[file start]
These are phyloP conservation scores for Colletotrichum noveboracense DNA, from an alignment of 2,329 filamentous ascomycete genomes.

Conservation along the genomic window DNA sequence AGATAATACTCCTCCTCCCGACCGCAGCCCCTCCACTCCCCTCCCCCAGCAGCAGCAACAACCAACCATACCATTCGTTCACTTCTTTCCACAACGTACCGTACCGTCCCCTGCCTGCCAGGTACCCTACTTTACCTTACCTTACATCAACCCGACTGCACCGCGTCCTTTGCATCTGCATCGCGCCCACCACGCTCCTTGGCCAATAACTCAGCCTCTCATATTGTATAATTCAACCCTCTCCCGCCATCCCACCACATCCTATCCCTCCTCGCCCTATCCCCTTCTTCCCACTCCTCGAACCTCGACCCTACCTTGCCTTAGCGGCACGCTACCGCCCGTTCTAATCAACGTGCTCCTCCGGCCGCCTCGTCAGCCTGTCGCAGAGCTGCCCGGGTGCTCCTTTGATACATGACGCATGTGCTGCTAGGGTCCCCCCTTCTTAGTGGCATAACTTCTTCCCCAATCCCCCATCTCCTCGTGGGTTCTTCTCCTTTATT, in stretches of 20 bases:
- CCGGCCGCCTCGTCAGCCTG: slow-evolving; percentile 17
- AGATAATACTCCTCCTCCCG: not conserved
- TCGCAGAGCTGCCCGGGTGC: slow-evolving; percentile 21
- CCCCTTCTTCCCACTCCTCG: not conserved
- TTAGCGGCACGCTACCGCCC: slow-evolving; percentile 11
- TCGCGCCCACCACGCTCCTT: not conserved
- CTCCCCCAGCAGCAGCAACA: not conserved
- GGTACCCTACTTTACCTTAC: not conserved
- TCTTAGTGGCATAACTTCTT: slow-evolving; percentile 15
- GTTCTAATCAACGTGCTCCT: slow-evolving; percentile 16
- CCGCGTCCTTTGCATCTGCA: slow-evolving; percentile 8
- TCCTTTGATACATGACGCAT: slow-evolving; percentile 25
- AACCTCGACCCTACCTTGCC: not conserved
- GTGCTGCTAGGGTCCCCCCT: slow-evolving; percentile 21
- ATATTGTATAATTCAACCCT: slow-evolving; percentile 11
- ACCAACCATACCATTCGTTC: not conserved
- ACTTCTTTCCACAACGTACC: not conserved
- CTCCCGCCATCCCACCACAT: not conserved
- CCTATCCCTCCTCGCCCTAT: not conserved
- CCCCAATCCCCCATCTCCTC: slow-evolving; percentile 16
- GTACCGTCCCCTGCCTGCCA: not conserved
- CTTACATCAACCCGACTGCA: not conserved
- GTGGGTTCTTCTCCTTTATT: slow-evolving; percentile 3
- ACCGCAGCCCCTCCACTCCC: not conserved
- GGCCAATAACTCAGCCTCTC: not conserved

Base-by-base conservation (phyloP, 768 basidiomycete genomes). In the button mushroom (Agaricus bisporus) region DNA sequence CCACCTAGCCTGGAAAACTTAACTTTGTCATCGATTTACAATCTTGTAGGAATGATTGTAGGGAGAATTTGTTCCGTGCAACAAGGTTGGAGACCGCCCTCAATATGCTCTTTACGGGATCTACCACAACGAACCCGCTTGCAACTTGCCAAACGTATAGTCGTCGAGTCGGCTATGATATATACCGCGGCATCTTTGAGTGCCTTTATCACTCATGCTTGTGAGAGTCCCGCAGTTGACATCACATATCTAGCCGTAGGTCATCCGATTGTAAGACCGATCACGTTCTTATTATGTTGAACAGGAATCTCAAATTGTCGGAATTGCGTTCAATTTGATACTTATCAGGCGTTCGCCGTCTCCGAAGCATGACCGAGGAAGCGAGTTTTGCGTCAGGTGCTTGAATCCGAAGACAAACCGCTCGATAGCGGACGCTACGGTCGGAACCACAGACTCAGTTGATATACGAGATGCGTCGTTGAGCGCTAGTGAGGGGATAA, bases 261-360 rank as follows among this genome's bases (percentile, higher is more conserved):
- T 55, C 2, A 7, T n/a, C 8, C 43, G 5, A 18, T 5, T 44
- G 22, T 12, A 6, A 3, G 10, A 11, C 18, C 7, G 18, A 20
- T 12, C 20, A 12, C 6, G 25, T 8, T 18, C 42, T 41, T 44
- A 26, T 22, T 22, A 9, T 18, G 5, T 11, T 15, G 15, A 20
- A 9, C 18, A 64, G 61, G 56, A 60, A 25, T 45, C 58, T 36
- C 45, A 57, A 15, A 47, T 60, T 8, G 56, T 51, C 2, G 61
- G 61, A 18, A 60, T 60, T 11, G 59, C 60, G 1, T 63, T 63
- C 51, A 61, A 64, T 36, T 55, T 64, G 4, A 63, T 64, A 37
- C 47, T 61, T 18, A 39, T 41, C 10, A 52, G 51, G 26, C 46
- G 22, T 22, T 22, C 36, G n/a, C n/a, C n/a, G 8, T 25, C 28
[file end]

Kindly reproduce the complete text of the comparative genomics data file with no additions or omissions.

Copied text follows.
These are phyloP conservation scores for Colletotrichum noveboracense DNA, from an alignment of 2,329 filamentous ascomycete genomes.

Conservation along the genomic window DNA sequence AGATAATACTCCTCCTCCCGACCGCAGCCCCTCCACTCCCCTCCCCCAGCAGCAGCAACAACCAACCATACCATTCGTTCACTTCTTTCCACAACGTACCGTACCGTCCCCTGCCTGCCAGGTACCCTACTTTACCTTACCTTACATCAACCCGACTGCACCGCGTCCTTTGCATCTGCATCGCGCCCACCACGCTCCTTGGCCAATAACTCAGCCTCTCATATTGTATAATTCAACCCTCTCCCGCCATCCCACCACATCCTATCCCTCCTCGCCCTATCCCCTTCTTCCCACTCCTCGAACCTCGACCCTACCTTGCCTTAGCGGCACGCTACCGCCCGTTCTAATCAACGTGCTCCTCCGGCCGCCTCGTCAGCCTGTCGCAGAGCTGCCCGGGTGCTCCTTTGATACATGACGCATGTGCTGCTAGGGTCCCCCCTTCTTAGTGGCATAACTTCTTCCCCAATCCCCCATCTCCTCGTGGGTTCTTCTCCTTTATT, in stretches of 20 bases:
- CCGGCCGCCTCGTCAGCCTG: slow-evolving; percentile 17
- AGATAATACTCCTCCTCCCG: not conserved
- TCGCAGAGCTGCCCGGGTGC: slow-evolving; percentile 21
- CCCCTTCTTCCCACTCCTCG: not conserved
- TTAGCGGCACGCTACCGCCC: slow-evolving; percentile 11
- TCGCGCCCACCACGCTCCTT: not conserved
- CTCCCCCAGCAGCAGCAACA: not conserved
- GGTACCCTACTTTACCTTAC: not conserved
- TCTTAGTGGCATAACTTCTT: slow-evolving; percentile 15
- GTTCTAATCAACGTGCTCCT: slow-evolving; percentile 16
- CCGCGTCCTTTGCATCTGCA: slow-evolving; percentile 8
- TCCTTTGATACATGACGCAT: slow-evolving; percentile 25
- AACCTCGACCCTACCTTGCC: not conserved
- GTGCTGCTAGGGTCCCCCCT: slow-evolving; percentile 21
- ATATTGTATAATTCAACCCT: slow-evolving; percentile 11
- ACCAACCATACCATTCGTTC: not conserved
- ACTTCTTTCCACAACGTACC: not conserved
- CTCCCGCCATCCCACCACAT: not conserved
- CCTATCCCTCCTCGCCCTAT: not conserved
- CCCCAATCCCCCATCTCCTC: slow-evolving; percentile 16
- GTACCGTCCCCTGCCTGCCA: not conserved
- CTTACATCAACCCGACTGCA: not conserved
- GTGGGTTCTTCTCCTTTATT: slow-evolving; percentile 3
- ACCGCAGCCCCTCCACTCCC: not conserved
- GGCCAATAACTCAGCCTCTC: not conserved

Base-by-base conservation (phyloP, 768 basidiomycete genomes). In the button mushroom (Agaricus bisporus) region DNA sequence CCACCTAGCCTGGAAAACTTAACTTTGTCATCGATTTACAATCTTGTAGGAATGATTGTAGGGAGAATTTGTTCCGTGCAACAAGGTTGGAGACCGCCCTCAATATGCTCTTTACGGGATCTACCACAACGAACCCGCTTGCAACTTGCCAAACGTATAGTCGTCGAGTCGGCTATGATATATACCGCGGCATCTTTGAGTGCCTTTATCACTCATGCTTGTGAGAGTCCCGCAGTTGACATCACATATCTAGCCGTAGGTCATCCGATTGTAAGACCGATCACGTTCTTATTATGTTGAACAGGAATCTCAAATTGTCGGAATTGCGTTCAATTTGATACTTATCAGGCGTTCGCCGTCTCCGAAGCATGACCGAGGAAGCGAGTTTTGCGTCAGGTGCTTGAATCCGAAGACAAACCGCTCGATAGCGGACGCTACGGTCGGAACCACAGACTCAGTTGATATACGAGATGCGTCGTTGAGCGCTAGTGAGGGGATAA, bases 261-360 rank as follows among this genome's bases (percentile, higher is more conserved):
- T 55, C 2, A 7, T n/a, C 8, C 43, G 5, A 18, T 5, T 44
- G 22, T 12, A 6, A 3, G 10, A 11, C 18, C 7, G 18, A 20
- T 12, C 20, A 12, C 6, G 25, T 8, T 18, C 42, T 41, T 44
- A 26, T 22, T 22, A 9, T 18, G 5, T 11, T 15, G 15, A 20
- A 9, C 18, A 64, G 61, G 56, A 60, A 25, T 45, C 58, T 36
- C 45, A 57, A 15, A 47, T 60, T 8, G 56, T 51, C 2, G 61
- G 61, A 18, A 60, T 60, T 11, G 59, C 60, G 1, T 63, T 63
- C 51, A 61, A 64, T 36, T 55, T 64, G 4, A 63, T 64, A 37
- C 47, T 61, T 18, A 39, T 41, C 10, A 52, G 51, G 26, C 46
- G 22, T 22, T 22, C 36, G n/a, C n/a, C n/a, G 8, T 25, C 28